Wednesday, 3 October 2007

Yves Klein

bachelard on immensity -

Baudelaire's daydream does not take place in contemplation of a universe. He pursues it - as he tells us - with closed eyes. He does not live on memories, and his poetic ecstasy has become, little by little, an eventless life. The angels whose wings had once shown blue in the sky have blended into a universal blue. Slowly, immensity becomes a primal value, a primal, intimate value. when the dreamer really experiences the word immense, he sees himself liberated from his cares and thoughts, even from his dreams. He is no longer shut up in his weight, his own being.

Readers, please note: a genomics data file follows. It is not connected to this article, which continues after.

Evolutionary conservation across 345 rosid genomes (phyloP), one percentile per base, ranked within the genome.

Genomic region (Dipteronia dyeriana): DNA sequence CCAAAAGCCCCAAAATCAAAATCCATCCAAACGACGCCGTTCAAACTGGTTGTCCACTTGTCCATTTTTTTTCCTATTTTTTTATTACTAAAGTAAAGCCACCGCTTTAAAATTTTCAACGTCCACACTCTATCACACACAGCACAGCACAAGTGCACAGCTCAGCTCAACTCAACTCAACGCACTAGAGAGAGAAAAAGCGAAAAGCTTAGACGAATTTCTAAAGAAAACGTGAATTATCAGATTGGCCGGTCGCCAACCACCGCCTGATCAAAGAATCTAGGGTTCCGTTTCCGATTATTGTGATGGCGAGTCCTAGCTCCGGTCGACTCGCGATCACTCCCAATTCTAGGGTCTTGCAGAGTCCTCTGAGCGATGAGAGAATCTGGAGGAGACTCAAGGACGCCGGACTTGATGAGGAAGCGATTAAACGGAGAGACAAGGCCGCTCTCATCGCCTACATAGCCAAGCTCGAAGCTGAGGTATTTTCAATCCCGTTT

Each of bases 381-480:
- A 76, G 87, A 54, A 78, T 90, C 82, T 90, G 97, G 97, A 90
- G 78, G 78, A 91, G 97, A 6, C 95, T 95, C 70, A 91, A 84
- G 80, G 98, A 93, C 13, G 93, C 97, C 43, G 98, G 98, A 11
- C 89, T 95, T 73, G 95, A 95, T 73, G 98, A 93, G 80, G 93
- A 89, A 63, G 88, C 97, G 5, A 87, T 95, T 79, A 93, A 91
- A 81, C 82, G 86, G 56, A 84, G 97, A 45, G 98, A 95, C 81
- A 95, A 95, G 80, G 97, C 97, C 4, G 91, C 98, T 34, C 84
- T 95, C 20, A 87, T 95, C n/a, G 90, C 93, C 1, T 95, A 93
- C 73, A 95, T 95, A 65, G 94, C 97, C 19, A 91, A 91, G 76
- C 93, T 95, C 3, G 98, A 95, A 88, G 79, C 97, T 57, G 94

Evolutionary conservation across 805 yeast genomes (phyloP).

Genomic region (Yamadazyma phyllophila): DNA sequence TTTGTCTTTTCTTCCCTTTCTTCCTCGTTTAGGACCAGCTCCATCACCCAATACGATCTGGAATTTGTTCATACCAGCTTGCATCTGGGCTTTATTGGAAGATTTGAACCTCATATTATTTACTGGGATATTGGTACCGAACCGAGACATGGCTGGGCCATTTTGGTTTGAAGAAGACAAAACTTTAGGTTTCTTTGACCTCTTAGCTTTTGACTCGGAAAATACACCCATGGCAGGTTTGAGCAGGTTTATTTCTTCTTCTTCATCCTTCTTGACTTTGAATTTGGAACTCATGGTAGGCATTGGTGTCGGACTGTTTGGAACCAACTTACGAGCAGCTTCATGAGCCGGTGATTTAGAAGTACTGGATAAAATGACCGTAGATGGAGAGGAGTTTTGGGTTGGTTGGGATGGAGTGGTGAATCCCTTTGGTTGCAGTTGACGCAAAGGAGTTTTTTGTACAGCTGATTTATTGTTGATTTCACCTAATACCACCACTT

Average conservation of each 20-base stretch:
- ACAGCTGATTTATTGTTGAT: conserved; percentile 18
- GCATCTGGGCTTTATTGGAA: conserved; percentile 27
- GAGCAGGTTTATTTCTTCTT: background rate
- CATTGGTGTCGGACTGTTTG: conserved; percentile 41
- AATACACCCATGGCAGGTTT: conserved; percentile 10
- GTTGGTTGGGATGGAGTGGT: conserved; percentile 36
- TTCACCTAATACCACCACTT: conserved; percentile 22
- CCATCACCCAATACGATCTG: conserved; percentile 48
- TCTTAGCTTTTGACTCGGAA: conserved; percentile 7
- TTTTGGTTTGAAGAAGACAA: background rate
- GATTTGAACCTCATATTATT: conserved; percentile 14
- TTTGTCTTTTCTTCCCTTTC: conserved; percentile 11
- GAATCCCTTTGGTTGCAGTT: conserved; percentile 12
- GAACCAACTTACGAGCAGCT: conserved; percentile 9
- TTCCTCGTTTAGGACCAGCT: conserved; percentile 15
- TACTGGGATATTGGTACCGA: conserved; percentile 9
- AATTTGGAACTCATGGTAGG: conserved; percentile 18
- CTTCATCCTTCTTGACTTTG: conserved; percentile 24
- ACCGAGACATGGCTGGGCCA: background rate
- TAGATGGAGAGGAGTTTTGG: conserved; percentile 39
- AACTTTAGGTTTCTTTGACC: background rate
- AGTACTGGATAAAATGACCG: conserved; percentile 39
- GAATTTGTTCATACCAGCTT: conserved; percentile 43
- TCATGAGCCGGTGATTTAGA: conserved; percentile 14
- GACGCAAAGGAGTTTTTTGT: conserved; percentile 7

i read this and i immediately thought of Yves Klein. i remember first seeing his work in the pompidou years and years ago and it stopped me in my tracks. seeing him again recently my reaction was exactly the same, wordless, calm. i could try to rationalise it but in doing so i'd lose some of that effect, get involved in those divisional dialectics

for years i've painted mainly in blue. more recently i've had some experiments in red but it seems a different, less satisfying process. painting in blue, indigo is to be, as bachelard says, liberated from cares and thoughts. looking at yves klein feels much the same

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